UBC Design Centre for Sustainability
Sustainability by Design
With populations on the rise and aging infrastructure struggling to meet the demands placed on it, sustainable design has become a necessary part of community and regional planning. It’s certainly important in Greater Vancouver, where the sea and mountains — key reasons why this area is so desirable — limit the amount of land available, calling for high-density housing and planning that will serve the region for years to come.
Spearheading this movement in the Lower Mainland is UBC’s Design Centre for Sustainability (DCS). To further their mandate of fostering collaborative research on sustainable design, the DCS created the multi-year Sustainability by Design (SXD) project in 2005. The purpose of the project was to work with communities and their stakeholders to create visualizations of what a sustainable region would look like. This process included charrettes (intensive design workshops), educational events, community workshops, exhibitions, and publications. Municipal officials, researchers, citizens, and local advocates were among the stakeholders involved, helping the DCS to create new concepts, research tools, and community processes related to sustainability. All work done within the SXD project followed six sustainability principles, which when employed, lead to more complete communities:
- Jobs: good and plentiful jobs close to home;
- Corridors: mixed use corridors accessible to everyone;
- Walkability: community amenities within a five-minute walking distance;
- Green space: access to natural areas and parks;
- Infrastructure: lighter, greener, cheaper, and smarter infrastructure;
- Housing: an array of different housing options/densities.
Among its outcomes, the first phase of the project, SXD 1.0 (2005-2006), displayed an overall plan, produced on a 50 square metre map, detailing visual representations of a more sustainable and liveable Greater Vancouver. With the current population of two million expected to increase to three million in 2025 and four million in 2050, this phase offered decision makers in the region a vision of what was possible and ideas of how they might plan to accommodate the projected population growth and its attendant changes, at neighbourhood, district, and region-wide scales.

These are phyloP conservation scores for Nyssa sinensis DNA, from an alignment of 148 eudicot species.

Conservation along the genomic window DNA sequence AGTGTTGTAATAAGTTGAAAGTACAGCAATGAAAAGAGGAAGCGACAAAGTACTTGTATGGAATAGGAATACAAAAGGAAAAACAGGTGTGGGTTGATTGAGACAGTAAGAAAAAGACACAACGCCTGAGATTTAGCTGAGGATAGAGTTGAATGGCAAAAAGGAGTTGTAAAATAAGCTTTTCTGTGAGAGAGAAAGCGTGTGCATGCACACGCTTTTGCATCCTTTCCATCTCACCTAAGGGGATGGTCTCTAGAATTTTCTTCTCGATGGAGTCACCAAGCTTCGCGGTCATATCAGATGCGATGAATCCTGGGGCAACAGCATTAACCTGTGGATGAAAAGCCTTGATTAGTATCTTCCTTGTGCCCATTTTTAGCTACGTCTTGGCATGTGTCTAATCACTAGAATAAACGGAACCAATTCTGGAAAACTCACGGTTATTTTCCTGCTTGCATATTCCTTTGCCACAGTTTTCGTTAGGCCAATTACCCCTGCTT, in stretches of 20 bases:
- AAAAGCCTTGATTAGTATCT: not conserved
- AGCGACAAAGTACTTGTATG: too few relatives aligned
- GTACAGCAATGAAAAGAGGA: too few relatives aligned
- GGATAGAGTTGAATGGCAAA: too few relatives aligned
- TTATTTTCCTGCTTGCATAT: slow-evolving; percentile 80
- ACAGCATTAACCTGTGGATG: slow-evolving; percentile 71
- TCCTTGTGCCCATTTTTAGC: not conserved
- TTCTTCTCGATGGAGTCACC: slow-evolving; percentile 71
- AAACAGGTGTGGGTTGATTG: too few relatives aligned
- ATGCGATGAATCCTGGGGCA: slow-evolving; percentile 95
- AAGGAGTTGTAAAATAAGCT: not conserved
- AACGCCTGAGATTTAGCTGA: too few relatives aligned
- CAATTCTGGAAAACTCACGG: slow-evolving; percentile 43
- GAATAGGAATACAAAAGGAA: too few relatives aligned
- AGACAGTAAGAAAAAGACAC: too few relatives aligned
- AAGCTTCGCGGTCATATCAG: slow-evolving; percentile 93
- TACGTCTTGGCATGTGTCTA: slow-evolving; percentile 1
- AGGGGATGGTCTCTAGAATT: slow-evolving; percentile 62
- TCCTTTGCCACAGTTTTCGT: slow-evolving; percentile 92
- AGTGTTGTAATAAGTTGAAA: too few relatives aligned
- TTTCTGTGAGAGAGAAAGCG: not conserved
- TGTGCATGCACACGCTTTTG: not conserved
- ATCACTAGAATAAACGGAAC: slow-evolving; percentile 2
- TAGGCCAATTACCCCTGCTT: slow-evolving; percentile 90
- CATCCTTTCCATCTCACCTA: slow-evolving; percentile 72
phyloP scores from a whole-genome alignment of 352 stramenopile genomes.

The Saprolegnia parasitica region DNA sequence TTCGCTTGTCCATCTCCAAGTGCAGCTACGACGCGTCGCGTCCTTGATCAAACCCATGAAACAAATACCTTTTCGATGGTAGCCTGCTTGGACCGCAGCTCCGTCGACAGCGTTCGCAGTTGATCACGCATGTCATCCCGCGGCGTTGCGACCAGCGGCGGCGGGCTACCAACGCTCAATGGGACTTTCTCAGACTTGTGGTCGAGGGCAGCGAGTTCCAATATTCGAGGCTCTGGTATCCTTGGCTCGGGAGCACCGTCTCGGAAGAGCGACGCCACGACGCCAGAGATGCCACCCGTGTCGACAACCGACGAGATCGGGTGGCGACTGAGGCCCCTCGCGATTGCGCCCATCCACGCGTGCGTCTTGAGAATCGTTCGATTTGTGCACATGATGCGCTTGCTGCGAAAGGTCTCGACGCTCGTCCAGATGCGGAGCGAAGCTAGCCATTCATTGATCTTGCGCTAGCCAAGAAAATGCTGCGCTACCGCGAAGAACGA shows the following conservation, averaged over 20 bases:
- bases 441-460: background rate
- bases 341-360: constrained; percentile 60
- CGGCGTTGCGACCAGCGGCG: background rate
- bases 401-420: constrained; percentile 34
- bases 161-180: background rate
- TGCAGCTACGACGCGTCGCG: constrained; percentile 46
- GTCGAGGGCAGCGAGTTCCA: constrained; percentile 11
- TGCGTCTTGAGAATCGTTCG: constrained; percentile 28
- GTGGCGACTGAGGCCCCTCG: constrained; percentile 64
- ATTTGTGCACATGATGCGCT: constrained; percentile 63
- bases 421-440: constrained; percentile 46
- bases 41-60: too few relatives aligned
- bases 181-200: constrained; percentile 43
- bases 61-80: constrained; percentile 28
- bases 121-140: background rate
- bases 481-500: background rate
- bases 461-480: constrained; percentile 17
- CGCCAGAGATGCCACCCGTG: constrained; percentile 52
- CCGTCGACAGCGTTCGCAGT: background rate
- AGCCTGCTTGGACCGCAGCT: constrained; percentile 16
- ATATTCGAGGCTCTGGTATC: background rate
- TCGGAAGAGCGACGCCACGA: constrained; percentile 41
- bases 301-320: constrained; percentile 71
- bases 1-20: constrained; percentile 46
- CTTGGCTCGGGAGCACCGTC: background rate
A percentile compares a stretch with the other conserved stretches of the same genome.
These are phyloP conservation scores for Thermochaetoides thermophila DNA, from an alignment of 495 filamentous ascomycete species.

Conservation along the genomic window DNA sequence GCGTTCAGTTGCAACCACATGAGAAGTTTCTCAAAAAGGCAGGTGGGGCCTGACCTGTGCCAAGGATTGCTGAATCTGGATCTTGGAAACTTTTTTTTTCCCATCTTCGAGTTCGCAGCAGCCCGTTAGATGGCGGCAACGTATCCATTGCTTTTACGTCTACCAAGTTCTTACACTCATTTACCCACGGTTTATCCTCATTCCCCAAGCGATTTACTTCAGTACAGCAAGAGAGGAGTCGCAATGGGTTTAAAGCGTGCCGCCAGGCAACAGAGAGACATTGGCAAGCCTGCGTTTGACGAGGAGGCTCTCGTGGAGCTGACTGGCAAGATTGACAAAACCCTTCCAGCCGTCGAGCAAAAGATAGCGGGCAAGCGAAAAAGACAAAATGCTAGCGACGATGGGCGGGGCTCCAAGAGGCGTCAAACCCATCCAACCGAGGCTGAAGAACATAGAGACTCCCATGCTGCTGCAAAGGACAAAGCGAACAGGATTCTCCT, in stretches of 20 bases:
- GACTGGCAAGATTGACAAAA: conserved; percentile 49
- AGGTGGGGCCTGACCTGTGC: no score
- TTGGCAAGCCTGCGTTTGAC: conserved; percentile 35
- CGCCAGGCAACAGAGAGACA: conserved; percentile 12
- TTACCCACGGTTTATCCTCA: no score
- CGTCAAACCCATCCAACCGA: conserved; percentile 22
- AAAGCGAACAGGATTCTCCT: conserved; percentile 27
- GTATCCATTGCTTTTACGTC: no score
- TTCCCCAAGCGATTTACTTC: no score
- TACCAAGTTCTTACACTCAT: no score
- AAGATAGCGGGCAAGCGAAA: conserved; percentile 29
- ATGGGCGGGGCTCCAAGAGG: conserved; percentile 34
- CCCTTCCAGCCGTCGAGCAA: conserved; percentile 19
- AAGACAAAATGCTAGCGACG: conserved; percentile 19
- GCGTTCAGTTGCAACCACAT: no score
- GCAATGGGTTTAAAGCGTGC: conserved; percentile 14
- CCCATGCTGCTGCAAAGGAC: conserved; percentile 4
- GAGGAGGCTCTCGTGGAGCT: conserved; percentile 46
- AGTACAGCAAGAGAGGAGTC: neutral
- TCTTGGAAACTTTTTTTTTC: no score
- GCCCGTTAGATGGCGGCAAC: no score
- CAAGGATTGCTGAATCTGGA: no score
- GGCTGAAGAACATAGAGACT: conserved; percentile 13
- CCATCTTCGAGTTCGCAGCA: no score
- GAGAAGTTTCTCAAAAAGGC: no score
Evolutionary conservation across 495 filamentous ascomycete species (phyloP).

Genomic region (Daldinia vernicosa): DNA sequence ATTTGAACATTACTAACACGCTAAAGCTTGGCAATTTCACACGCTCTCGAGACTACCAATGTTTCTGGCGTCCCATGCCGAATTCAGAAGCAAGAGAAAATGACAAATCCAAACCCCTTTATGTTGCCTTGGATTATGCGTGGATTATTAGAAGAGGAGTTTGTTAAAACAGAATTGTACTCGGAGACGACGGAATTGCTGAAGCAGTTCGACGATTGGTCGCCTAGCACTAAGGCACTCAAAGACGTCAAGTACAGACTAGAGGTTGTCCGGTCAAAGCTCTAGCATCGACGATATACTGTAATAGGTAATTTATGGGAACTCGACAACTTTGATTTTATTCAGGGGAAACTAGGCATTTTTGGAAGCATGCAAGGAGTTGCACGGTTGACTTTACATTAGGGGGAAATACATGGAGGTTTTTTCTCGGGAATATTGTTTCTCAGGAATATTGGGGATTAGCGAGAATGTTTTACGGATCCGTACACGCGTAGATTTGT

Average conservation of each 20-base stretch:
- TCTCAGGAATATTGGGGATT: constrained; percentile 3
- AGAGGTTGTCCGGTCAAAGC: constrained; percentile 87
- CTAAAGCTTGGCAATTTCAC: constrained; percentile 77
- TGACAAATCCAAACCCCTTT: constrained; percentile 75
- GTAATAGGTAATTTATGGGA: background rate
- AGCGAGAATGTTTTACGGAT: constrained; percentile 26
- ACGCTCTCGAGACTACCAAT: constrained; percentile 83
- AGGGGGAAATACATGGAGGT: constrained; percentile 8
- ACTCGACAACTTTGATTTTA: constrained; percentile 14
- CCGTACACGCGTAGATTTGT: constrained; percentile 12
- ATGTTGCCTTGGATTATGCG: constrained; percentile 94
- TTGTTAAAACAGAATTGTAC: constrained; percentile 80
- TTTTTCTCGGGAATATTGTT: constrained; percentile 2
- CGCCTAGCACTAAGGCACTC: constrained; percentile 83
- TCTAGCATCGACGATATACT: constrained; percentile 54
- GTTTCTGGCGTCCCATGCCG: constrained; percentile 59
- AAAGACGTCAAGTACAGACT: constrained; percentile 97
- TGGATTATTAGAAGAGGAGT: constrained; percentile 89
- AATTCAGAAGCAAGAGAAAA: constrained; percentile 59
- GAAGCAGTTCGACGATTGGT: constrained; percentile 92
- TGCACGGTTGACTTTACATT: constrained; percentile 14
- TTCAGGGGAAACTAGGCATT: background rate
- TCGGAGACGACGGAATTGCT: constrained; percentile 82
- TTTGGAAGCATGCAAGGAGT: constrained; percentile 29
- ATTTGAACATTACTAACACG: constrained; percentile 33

The second phase, SXD 2.0 (2007-2011), took this idea to the next level by focusing on specific communities. The two main plans created were for the City of North Vancouver and the Lynn Valley Town Centre. To celebrate the City of North Vancouver’s 100th birthday in 2007, city council, in conjunction with the District of North Vancouver, decided to create a Sustainable Vision Plan for the next 100 years. The main goals of the plan were “to achieve zero net greenhouse gas (GHG) emissions by 2107,” and “to reduce GHG by 80% below 2007 levels by 2050.” The DCS proposed additional green corridors, higher residential density, and new transit connections/options in order to achieve these goals.
The main goal for the Lynn Valley Town Centre plan was a safe, vibrant, and accessible main street that reflects the beauty of its surroundings. By creating a vision of the Town Centre as pedestrian friendly, green, and reliant on geothermal energy instead of conventional electricity, the DCS has helped the District of North Vancouver progress towards achieving its goal of Lynn Valley becoming one of the most sustainable communities in the world by 2020.
In addition to their work for the City and District of North Vancouver, the DCS also hosted an educational event called “2020 Vision: Young Environmental Activists Share Their Vision for An Environmentally Sustainable Future.” Eighty students between the ages of 13 and 18 had the opportunity to participate in the workshop and create their vision of sustainability for UBC and the surrounding neighbourhoods.
“The multi-year Sustainability by Design project has changed the ways that communities plan,” says Patrick Condon, UBC James Taylor Chair in Landscape and Liveable Environments. “Since 2005, six different lower mainland communities have been directly engaged in planning efforts to advance the long term sustainability of the region…the 100 year plan for the City of North Vancouver…is already guiding the revision of that City's Official Community Plan and has provided an example for the province and the country. Proof of [the projects’ success] is the national award from the Canadian Institute of Planners and an international award from the American Society of Landscape Architects for the plan.”
From 2005-2007, the Real Estate Foundation approved three grants totalling $360,000 for the Design Centre for Sustainability’s Sustainability by Design initiative (1.0 and 2.0). This program aligns with our mandate to support research and education that enables more sustainable real estate and land use practices.